Novatek eyes Saudi Aramco as a partner in Arctic LNG-2

A general view shows the Saudi Aramco oil facility in Dammam city, 450 km east of the Saudi capital Riyadh. (AFP)
Updated 22 February 2018
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Novatek eyes Saudi Aramco as a partner in Arctic LNG-2

MOSCOW: Novatek is interested in Saudi Aramco joining the Arctic LNG-2 plant as a partner, the Russian gas producer’s head Leonid Mikhelson said on Thursday, highlighting growing ties between Russia and Saudi Arabia.
Both countries have been instrumental in implementing a global pact on cutting oil production by almost 1.8 million barrels per day.
Novatek and its partners started producing liquefied natural gas at the Yamal LNG project last year. Novatek is headed by Mikhelson, who is ranked as Russia’s wealthiest man according to the Russian edition of Forbes.
It also plans to launch its second LNG project in the nearby Gydan peninsula in 2022-2023.
Novatek, Russia’s largest non-state natural gas producer, and Saudi Aramco signed a memorandum on cooperation last week, without disclosing details
“We are interested in Saudi Aramco to become our partner in Arctic LNG-2 project,” Mikhelson told a conference call with investors.
Russian President Vladimir Putin said at the time of Yamal LNG launch in December, that Russia would like to sell its gas to Saudi Arabia.
MORE EQUITY FINANCING
Mikhelson also said that Novatek plans to finance the new project mostly via its shareholders, with 45 percent of total financing expected to be via equity and 55 percent could be raised by external debt.
Investments in the $27 billion Yamal LNG project were put at risk after Novatek came under Western sanctions over Moscow’s role in the Ukraine crisis. But it found other financing sources.
Mikhelson said on Thursday that financing of Arctic LNG-2 would be lower by a third than Yamal LNG.


South Korea-Japan trade feud engulfs tech giant Samsung

Updated 33 min 1 sec ago
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South Korea-Japan trade feud engulfs tech giant Samsung

  • Company begins testing non-Japanese material for semiconductors as dispute deepens

SEOUL: Samsung has started testing non-Japanese materials used in producing state-of-the-art semiconductors amid a deepening trade dispute between Seoul and Tokyo.

According to company sources, the South Korean chipmaker has begun testing hydrogen fluoride etching gas from China, Taiwan and some local suppliers.

The etching gas — one of three materials that Japan has decided to restrict shipping to South Korea — is crucial for producing semiconductors since it is used in removing excess material around circuit patterns on silicon wafers.

“We’re testing hydrogen fluoride etching gas from companies outside Japan, such as Taiwan and China, in an effort to diversify supply sources,” a Samsung official told Arab News, asking not to be identified. “We’re also searching for local suppliers of the chemical.”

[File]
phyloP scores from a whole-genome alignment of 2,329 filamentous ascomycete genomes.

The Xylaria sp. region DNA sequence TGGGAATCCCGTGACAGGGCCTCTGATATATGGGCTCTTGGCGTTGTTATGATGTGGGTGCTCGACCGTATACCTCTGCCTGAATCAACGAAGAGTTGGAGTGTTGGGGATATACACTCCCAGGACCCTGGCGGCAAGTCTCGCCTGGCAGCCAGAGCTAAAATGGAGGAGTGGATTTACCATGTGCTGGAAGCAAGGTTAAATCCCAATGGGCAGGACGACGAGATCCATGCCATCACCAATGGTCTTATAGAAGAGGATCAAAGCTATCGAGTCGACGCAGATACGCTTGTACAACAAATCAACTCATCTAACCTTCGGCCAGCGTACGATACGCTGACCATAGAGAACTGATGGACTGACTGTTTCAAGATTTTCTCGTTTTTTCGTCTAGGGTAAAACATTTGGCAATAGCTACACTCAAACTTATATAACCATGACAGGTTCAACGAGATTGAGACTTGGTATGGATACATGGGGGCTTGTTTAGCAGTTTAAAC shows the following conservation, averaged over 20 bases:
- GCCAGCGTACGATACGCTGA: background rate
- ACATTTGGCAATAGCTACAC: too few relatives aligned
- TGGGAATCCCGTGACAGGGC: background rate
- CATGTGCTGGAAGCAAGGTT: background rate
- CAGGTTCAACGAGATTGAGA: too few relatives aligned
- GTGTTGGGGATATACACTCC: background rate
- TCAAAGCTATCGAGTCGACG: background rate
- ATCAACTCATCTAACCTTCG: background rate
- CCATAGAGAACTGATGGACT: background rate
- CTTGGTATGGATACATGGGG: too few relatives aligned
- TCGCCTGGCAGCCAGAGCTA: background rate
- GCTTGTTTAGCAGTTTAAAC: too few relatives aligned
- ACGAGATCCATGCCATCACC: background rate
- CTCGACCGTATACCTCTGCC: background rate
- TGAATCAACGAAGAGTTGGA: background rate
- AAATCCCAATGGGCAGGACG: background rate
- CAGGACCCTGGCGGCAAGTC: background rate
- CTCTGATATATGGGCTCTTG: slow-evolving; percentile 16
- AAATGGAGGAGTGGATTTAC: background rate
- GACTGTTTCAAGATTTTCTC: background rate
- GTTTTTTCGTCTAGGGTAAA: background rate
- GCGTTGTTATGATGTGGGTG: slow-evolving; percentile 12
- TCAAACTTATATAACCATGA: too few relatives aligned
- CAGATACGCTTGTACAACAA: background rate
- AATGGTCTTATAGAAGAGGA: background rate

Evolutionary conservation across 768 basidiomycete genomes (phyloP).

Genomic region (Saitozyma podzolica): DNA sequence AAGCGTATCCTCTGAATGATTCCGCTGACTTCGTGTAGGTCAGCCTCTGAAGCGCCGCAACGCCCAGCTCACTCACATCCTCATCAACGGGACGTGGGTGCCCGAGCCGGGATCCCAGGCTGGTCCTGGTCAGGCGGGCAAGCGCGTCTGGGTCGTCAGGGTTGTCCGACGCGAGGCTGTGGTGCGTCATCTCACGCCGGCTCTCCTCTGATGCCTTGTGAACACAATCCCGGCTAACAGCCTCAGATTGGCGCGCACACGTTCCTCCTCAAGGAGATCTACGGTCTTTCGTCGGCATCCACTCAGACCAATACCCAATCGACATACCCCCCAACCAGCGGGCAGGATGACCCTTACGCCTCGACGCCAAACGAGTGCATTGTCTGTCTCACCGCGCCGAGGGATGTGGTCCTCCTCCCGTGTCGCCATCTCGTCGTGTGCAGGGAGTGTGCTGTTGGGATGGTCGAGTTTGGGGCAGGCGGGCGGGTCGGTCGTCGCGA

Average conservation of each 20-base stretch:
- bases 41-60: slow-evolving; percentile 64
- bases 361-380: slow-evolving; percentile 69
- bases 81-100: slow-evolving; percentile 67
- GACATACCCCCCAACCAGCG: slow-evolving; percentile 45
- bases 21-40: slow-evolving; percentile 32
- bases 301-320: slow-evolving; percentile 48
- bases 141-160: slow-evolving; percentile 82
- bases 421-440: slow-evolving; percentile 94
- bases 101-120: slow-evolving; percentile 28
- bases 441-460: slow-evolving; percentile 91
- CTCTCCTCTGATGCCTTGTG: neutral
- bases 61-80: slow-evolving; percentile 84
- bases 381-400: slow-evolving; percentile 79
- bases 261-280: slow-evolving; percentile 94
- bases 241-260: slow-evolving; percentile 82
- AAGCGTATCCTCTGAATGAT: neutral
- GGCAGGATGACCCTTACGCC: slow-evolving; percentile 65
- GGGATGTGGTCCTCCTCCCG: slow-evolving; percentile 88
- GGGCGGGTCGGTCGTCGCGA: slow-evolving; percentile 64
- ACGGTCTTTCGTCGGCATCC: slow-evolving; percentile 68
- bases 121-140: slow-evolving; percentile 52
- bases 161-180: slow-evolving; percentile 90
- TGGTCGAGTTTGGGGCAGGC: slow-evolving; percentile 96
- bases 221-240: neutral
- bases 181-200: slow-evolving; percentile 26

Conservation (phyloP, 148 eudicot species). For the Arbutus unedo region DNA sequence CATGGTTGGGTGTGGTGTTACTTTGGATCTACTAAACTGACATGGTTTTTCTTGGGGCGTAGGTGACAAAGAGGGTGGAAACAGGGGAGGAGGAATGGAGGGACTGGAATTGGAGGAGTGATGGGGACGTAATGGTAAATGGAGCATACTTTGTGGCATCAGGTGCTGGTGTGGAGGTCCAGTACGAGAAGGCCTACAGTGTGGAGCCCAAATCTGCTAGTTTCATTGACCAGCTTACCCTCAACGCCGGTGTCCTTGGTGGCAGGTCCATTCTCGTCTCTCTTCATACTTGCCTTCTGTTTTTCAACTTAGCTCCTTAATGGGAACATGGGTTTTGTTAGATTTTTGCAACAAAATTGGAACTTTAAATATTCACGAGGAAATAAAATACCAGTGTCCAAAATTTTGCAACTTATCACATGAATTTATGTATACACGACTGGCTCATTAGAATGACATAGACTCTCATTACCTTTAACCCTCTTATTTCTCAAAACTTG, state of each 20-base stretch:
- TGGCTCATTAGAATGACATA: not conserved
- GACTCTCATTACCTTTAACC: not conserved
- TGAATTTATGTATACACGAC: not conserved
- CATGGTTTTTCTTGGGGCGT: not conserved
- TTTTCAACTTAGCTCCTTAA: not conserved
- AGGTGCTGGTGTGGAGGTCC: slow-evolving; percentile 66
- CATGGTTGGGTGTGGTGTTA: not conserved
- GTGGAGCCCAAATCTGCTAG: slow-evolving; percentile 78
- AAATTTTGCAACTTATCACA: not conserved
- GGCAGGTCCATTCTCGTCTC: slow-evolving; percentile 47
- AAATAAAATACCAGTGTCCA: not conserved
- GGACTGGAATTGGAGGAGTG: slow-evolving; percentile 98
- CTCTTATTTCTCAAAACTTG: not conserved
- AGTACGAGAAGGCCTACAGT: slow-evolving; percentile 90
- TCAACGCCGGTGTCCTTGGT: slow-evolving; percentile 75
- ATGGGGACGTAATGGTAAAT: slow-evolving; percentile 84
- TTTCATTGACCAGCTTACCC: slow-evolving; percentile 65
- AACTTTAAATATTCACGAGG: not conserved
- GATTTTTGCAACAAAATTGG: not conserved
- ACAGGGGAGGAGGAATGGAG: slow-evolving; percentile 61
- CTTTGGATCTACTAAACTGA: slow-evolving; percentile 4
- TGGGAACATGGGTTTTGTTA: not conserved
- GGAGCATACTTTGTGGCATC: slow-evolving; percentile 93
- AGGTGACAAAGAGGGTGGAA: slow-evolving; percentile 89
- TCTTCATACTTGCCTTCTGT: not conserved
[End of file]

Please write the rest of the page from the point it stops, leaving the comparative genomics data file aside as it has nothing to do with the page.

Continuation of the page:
Testing from new suppliers, however, is to expect to take at least six months, and it remains to be seen if the quality of non-Japanese etching gas will be high enough to be used in the production of semiconductor, the official said, refusing to elaborate new supply sources.

SK Hynix and LG Display have also started testing of non-Japanese high-purity hydrogen fluoride to minimize the impact of Japan’s trade embargo, according to the company officials.

Binhua Group of China is known to be one of the Korean firms’ new suppliers for the etching gas. According to Shanghai Securities News, the chemical company based in Shandong has signed an agreement with South Korean chipmakers to supply etching gas.  

The gas needs to be 99.999 percent pure for it to be used in chipmaking. Companies in Japan maintain top technology levels in the field, taking up to 90 percent of the global market.

HIGHLIGHT

Samsung is the world’s largest chipmaker.

On July 1, Japan announced it would curb shipments to South Korea of three materials used for chip and display production — fluorinated polyimide, photoresists and hydrogen fluoride. The move is widely seen as punitive action for a recent court ruling here that orders two Japanese firms to compensate wartime forced laborers. 

With the Moon Jae-in administration rejecting Tokyo’s demand for third-party arbitration, Japan is expected to take the dispute to the International Court of Justice.

Japanese companies can still export high-tech materials to South Korea, but they are required to get a license from the government. The license could take 90 days to come through even if they are approved.

Samsung Electronics and SK Hynix, the world’s two biggest memory chipmakers, have been hit hardest by the tougher export controls by the Japanese government, as both semiconductor manufacturers rely on Japanese supplies for the materials.

According to the Korea International Trade Association, South Korea imported about 92 percent of photoresists and 43.9 percent of hydrogen fluoride from Japan.

Analysts believe the Japanese trade restrictions will compromise Samsung’s next-generation semi-conductor businesses, such as those based on 7-nanometer chip fabrication. The 7-nano chips are made with technology involving extreme ultraviolet lithography, which requires the use of photoresists.

“Samsung was scheduled to mass-produce 7-nano-chips from the latter half of this year with the supply of photoresists from Japan’s supplier, JSR,” said Lee Mi-hye, a researcher at the Export-Import Bank of Korea.

“JSR-made photoresists are produced in Belgium, so it’s not subject to the restrictions for now. But the foreign branches of Japanese firms would be vulnerable to regulations in the near future.”